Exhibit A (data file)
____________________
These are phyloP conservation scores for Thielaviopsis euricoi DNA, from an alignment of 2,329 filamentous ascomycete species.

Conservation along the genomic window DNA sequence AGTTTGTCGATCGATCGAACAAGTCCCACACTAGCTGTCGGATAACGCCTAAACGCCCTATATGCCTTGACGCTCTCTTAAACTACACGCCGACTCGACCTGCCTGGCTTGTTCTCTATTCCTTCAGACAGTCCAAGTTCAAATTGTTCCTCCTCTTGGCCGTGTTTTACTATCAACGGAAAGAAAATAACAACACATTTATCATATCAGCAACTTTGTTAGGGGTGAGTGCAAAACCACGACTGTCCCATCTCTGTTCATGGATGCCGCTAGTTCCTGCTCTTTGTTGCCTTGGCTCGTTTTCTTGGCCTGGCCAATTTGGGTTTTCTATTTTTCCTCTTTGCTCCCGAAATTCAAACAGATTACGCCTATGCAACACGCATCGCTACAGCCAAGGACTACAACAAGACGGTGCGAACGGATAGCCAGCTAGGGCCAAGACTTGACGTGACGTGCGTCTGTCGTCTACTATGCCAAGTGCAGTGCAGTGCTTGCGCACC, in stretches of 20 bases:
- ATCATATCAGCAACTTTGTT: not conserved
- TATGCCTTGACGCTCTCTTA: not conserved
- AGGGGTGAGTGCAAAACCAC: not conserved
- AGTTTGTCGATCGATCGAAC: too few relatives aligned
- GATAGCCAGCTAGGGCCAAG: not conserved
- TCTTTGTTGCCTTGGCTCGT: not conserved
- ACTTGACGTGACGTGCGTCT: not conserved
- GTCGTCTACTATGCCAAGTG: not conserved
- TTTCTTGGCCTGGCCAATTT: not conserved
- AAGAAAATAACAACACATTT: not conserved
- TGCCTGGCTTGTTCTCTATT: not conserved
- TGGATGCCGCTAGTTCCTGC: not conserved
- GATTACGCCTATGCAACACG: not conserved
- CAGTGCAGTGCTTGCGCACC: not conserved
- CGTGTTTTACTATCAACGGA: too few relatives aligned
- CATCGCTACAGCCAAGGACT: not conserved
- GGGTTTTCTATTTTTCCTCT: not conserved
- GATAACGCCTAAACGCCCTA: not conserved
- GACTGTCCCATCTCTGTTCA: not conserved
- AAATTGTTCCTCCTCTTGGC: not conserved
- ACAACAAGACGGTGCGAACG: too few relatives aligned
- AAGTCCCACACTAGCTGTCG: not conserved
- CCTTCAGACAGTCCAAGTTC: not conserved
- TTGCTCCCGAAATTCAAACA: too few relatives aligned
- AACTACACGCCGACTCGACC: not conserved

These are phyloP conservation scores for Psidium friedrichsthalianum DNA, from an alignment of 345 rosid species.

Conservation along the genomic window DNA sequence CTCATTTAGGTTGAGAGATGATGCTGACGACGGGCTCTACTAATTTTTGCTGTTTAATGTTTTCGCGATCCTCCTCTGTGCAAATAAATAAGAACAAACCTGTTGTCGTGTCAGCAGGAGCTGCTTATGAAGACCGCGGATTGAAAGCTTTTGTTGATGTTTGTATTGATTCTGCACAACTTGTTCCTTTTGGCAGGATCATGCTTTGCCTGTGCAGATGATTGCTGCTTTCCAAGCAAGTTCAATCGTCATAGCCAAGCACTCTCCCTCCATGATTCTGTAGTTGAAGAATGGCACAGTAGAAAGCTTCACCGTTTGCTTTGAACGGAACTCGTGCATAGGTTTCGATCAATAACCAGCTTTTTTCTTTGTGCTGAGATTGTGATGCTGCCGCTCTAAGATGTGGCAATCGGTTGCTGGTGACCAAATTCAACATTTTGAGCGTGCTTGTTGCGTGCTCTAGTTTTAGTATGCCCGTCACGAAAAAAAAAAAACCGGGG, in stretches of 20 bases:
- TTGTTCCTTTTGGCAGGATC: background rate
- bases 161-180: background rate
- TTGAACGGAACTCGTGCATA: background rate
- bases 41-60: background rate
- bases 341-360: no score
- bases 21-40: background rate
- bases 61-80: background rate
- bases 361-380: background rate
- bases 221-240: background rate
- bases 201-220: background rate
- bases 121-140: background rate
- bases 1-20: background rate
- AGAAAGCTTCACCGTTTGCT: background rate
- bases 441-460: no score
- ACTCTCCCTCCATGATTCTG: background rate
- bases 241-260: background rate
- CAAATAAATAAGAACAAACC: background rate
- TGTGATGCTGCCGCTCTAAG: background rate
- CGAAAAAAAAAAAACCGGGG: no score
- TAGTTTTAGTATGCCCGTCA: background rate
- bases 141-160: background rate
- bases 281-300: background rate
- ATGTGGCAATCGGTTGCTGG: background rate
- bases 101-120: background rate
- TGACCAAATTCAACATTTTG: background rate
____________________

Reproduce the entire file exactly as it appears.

These are phyloP conservation scores for Thielaviopsis euricoi DNA, from an alignment of 2,329 filamentous ascomycete species.

Conservation along the genomic window DNA sequence AGTTTGTCGATCGATCGAACAAGTCCCACACTAGCTGTCGGATAACGCCTAAACGCCCTATATGCCTTGACGCTCTCTTAAACTACACGCCGACTCGACCTGCCTGGCTTGTTCTCTATTCCTTCAGACAGTCCAAGTTCAAATTGTTCCTCCTCTTGGCCGTGTTTTACTATCAACGGAAAGAAAATAACAACACATTTATCATATCAGCAACTTTGTTAGGGGTGAGTGCAAAACCACGACTGTCCCATCTCTGTTCATGGATGCCGCTAGTTCCTGCTCTTTGTTGCCTTGGCTCGTTTTCTTGGCCTGGCCAATTTGGGTTTTCTATTTTTCCTCTTTGCTCCCGAAATTCAAACAGATTACGCCTATGCAACACGCATCGCTACAGCCAAGGACTACAACAAGACGGTGCGAACGGATAGCCAGCTAGGGCCAAGACTTGACGTGACGTGCGTCTGTCGTCTACTATGCCAAGTGCAGTGCAGTGCTTGCGCACC, in stretches of 20 bases:
- ATCATATCAGCAACTTTGTT: not conserved
- TATGCCTTGACGCTCTCTTA: not conserved
- AGGGGTGAGTGCAAAACCAC: not conserved
- AGTTTGTCGATCGATCGAAC: too few relatives aligned
- GATAGCCAGCTAGGGCCAAG: not conserved
- TCTTTGTTGCCTTGGCTCGT: not conserved
- ACTTGACGTGACGTGCGTCT: not conserved
- GTCGTCTACTATGCCAAGTG: not conserved
- TTTCTTGGCCTGGCCAATTT: not conserved
- AAGAAAATAACAACACATTT: not conserved
- TGCCTGGCTTGTTCTCTATT: not conserved
- TGGATGCCGCTAGTTCCTGC: not conserved
- GATTACGCCTATGCAACACG: not conserved
- CAGTGCAGTGCTTGCGCACC: not conserved
- CGTGTTTTACTATCAACGGA: too few relatives aligned
- CATCGCTACAGCCAAGGACT: not conserved
- GGGTTTTCTATTTTTCCTCT: not conserved
- GATAACGCCTAAACGCCCTA: not conserved
- GACTGTCCCATCTCTGTTCA: not conserved
- AAATTGTTCCTCCTCTTGGC: not conserved
- ACAACAAGACGGTGCGAACG: too few relatives aligned
- AAGTCCCACACTAGCTGTCG: not conserved
- CCTTCAGACAGTCCAAGTTC: not conserved
- TTGCTCCCGAAATTCAAACA: too few relatives aligned
- AACTACACGCCGACTCGACC: not conserved

These are phyloP conservation scores for Psidium friedrichsthalianum DNA, from an alignment of 345 rosid species.

Conservation along the genomic window DNA sequence CTCATTTAGGTTGAGAGATGATGCTGACGACGGGCTCTACTAATTTTTGCTGTTTAATGTTTTCGCGATCCTCCTCTGTGCAAATAAATAAGAACAAACCTGTTGTCGTGTCAGCAGGAGCTGCTTATGAAGACCGCGGATTGAAAGCTTTTGTTGATGTTTGTATTGATTCTGCACAACTTGTTCCTTTTGGCAGGATCATGCTTTGCCTGTGCAGATGATTGCTGCTTTCCAAGCAAGTTCAATCGTCATAGCCAAGCACTCTCCCTCCATGATTCTGTAGTTGAAGAATGGCACAGTAGAAAGCTTCACCGTTTGCTTTGAACGGAACTCGTGCATAGGTTTCGATCAATAACCAGCTTTTTTCTTTGTGCTGAGATTGTGATGCTGCCGCTCTAAGATGTGGCAATCGGTTGCTGGTGACCAAATTCAACATTTTGAGCGTGCTTGTTGCGTGCTCTAGTTTTAGTATGCCCGTCACGAAAAAAAAAAAACCGGGG, in stretches of 20 bases:
- TTGTTCCTTTTGGCAGGATC: background rate
- bases 161-180: background rate
- TTGAACGGAACTCGTGCATA: background rate
- bases 41-60: background rate
- bases 341-360: no score
- bases 21-40: background rate
- bases 61-80: background rate
- bases 361-380: background rate
- bases 221-240: background rate
- bases 201-220: background rate
- bases 121-140: background rate
- bases 1-20: background rate
- AGAAAGCTTCACCGTTTGCT: background rate
- bases 441-460: no score
- ACTCTCCCTCCATGATTCTG: background rate
- bases 241-260: background rate
- CAAATAAATAAGAACAAACC: background rate
- TGTGATGCTGCCGCTCTAAG: background rate
- CGAAAAAAAAAAAACCGGGG: no score
- TAGTTTTAGTATGCCCGTCA: background rate
- bases 141-160: background rate
- bases 281-300: background rate
- ATGTGGCAATCGGTTGCTGG: background rate
- bases 101-120: background rate
- TGACCAAATTCAACATTTTG: background rate